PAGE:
The Problem We All Live With- Norman Rockwell
Oil on Canvas
Norman Rockwell Museum, Stockbridge, Massachusetts.
Norman Rockwell, one of America’s most beloved illustrators, also depicted examples of social injustice and violence in American life. Rockwell is and most famously known for his Saturday Evening Post covers that depicted an ideal United States. However, Rockwell’s civil rights era images clearly depict his passion for racial tolerance and equality. Rockwell’s activism in the Civil Rights Movement remains seminal, as his style of illustrated art was commonly associated with conservative politics. Rockwell broke the stereotype of the profile of the art activist by making liberal critiques through an artistic style that was most associated with depictions of nostalgic American life and conservative white Americans.
There is a drastic shift in his depictions of African-Americans between Rockwell’s early and later works. In a 1971 interview, Rockwell stated that George Horace Lorimer, the chief editor of the Post for the first twenty years of Rockwell’s career at the magazine, told him to “never show colored people except as servants.” Thus, it seems that during Rockwell’s early career, he did not have complete control over his subject matter, and was not able to produce the images he may have wanted. By 1964, Rockwell left his position at the Post and started to work with Look Magazine. The magazine must have appealed to Rockwell, because of its early involvement in the Civil Rights Movement. In 1956, Look was one of the first national magazines to address the growing racial tensions in the South. The magazine’s early stance against racial injustice likely played an important role in his choosing to work there. Look Magazine editor, Dan Mich, and art director, Allen Hurburt, gave Rockwell the freedom to make the controversial images that he was forbidden to create at the Saturday Evening Post. Thus, in subject matter and attitude, there is a significant difference between Rockwell’s images portraying African Americans in The Saturday Evening Post and in Look Magazine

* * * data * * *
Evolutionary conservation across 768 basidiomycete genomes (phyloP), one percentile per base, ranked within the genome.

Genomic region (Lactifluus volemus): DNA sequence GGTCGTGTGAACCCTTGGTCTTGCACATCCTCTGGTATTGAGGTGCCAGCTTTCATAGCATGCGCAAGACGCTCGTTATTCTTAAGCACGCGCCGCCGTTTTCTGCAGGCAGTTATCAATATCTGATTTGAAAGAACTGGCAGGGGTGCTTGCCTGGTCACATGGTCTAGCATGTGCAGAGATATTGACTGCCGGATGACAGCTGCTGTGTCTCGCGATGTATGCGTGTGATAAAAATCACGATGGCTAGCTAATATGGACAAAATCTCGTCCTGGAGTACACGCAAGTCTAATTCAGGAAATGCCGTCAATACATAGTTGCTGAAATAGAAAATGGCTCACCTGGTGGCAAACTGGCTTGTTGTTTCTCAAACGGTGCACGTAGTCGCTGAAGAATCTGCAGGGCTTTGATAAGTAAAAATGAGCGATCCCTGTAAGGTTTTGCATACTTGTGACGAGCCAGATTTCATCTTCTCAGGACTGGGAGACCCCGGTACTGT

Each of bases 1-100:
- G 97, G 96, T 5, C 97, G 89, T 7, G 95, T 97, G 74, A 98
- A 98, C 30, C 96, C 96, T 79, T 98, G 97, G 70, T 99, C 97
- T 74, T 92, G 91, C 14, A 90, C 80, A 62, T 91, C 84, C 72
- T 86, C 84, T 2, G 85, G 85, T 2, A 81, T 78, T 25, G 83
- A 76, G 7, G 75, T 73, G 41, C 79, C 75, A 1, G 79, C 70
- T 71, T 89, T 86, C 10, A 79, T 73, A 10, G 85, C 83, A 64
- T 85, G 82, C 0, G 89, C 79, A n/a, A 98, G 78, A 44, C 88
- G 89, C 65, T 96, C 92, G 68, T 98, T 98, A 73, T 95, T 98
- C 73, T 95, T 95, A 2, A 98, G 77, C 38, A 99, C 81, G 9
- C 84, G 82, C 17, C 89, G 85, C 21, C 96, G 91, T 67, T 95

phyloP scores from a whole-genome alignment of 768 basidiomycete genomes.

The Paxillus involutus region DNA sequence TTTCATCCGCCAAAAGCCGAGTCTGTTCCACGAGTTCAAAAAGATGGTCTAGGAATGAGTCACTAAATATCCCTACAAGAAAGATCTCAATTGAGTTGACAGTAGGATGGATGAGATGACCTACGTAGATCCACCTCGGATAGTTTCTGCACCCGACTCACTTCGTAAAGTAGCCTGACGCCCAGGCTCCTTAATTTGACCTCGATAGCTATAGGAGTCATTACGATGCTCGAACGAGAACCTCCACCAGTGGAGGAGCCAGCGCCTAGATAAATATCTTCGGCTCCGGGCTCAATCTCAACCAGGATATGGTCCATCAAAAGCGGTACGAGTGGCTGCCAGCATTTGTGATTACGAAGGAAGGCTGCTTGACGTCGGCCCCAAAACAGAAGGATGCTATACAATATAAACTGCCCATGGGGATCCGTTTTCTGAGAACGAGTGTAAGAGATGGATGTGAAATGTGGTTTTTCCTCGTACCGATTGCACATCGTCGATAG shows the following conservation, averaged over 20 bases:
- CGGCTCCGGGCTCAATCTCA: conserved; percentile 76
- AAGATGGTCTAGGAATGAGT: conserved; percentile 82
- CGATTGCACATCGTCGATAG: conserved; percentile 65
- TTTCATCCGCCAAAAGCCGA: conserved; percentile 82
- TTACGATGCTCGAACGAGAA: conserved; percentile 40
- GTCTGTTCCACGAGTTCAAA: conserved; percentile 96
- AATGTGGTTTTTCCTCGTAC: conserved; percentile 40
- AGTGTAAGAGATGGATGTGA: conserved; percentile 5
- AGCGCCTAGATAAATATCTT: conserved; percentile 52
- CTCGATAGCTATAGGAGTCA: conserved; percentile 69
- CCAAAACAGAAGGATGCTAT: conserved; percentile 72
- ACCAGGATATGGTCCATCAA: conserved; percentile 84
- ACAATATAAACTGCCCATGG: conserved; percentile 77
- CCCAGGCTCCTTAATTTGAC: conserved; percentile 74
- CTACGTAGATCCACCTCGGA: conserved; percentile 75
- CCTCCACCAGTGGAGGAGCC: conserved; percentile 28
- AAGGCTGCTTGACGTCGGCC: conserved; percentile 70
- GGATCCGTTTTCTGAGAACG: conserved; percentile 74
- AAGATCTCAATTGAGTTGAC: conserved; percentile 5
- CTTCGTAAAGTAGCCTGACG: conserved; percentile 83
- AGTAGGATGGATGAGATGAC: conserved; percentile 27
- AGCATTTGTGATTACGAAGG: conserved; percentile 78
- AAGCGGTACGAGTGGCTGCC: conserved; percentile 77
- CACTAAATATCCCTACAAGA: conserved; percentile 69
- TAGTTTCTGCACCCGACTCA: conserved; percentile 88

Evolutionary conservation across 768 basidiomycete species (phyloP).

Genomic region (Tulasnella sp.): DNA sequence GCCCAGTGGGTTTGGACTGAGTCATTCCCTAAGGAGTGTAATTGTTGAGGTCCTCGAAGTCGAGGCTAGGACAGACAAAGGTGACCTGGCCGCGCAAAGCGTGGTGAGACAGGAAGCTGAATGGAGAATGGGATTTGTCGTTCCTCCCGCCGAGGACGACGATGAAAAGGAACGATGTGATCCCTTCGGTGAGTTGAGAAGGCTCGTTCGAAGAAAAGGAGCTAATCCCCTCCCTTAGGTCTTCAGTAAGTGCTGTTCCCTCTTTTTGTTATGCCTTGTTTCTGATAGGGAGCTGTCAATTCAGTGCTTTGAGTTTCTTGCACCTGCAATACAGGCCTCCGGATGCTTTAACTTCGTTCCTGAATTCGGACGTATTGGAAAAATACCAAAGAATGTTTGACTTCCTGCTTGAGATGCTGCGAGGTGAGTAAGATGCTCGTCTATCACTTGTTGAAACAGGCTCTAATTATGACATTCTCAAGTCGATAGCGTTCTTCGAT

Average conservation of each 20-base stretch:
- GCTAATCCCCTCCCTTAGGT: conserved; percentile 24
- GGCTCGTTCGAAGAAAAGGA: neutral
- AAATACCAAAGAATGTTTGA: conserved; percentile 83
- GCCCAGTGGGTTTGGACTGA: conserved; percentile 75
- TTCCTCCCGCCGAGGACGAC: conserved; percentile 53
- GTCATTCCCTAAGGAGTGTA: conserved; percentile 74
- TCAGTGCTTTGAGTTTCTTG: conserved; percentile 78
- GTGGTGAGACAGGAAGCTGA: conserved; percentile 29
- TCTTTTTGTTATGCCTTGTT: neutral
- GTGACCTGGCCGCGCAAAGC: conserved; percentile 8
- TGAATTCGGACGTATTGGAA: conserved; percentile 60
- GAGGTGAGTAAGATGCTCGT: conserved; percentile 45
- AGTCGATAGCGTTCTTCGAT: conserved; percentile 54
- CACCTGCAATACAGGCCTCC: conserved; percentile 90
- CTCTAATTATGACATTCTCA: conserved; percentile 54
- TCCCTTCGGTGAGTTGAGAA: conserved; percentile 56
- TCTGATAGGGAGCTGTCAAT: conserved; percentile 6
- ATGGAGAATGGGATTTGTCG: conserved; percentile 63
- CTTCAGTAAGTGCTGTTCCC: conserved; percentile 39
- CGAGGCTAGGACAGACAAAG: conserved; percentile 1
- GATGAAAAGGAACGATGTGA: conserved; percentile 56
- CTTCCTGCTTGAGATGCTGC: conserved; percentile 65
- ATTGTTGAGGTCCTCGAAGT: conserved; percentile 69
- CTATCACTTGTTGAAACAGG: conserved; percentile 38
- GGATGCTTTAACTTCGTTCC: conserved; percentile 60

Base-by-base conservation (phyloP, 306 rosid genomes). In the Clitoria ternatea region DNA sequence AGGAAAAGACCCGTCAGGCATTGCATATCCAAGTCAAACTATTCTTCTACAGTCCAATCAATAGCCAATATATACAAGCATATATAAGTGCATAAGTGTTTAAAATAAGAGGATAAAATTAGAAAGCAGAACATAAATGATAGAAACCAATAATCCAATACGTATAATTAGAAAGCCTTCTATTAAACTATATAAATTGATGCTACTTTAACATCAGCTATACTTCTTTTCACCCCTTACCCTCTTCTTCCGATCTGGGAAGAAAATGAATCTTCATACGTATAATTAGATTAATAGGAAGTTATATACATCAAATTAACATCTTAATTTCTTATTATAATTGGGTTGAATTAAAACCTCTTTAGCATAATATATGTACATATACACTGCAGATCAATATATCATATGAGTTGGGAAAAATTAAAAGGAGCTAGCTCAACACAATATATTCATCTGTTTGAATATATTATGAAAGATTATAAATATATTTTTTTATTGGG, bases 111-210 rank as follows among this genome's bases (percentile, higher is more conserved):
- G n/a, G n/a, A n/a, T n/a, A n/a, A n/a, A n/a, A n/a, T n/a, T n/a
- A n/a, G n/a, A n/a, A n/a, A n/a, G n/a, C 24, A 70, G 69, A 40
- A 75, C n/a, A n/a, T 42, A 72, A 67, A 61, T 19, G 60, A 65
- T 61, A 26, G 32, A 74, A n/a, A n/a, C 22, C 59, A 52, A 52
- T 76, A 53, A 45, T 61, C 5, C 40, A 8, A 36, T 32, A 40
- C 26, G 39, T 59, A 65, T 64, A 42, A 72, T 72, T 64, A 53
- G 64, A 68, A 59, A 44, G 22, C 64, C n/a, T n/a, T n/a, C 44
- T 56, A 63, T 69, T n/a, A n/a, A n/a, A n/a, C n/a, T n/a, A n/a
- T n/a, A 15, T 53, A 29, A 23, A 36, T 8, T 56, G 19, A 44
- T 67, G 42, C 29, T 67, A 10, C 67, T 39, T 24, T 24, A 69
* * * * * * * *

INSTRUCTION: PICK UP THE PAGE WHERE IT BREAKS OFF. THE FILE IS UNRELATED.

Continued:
Rockwell’s first illustration for Look Magazine, The Problem We All Live With, debuted on January 14, 1964. The oil painting shows first grader Ruby Bridges, escorted by four federal marshals, walking into the newly desegregated New Orleans’ William Frantz Public School. Contemporary viewers of the image would have known of the debate over school desegregation and Ruby Bridges’ story. In the landmark 1954 case, Brown v. Board of Education of Topeka, Kansas, the Supreme Court deemed that segregation in public schools was unconstitutional. Despite this ruling, New Orleans did not integrate its school until the fall of 1960. Bridges was not only the sole African American enrolled in the school, but also the only student in her class. Angry white parents outraged at the idea of having their children share a classroom with a black child deferred their children’s enrollment in the school for a year.
Rockwell used the painting to address the widespread problem of racism in America. Bridges appears just as likeable, innocent, and sweet as many of the girls featured in his illustrations. However, he shows that Bridges’ race made her a target of racial prejudice, hatred, and violence. Painted from the visual perspective of an observing child, Rockwell places the viewer into Bridges’ shoes. The viewer is forced to wonder how Bridges reacted to having tomatoes thrown at her, the remnants of which can be seen sliding down the wall. They are also made to wonder if she notices or even understands the meaning and gravity of the “KKK” and the epithet “NIGGER” written on the pale white wash of the wall. Rockwell found it unacceptable that a child would require federal protection to receive her basic right to an education. Through the painting, Rockwell showed that racism was not a problem limited to the South, but a problem that affected all of America. Look’s nationwide circulation gave Rockwell the resource to send this strong message directly into the homes of millions of readers.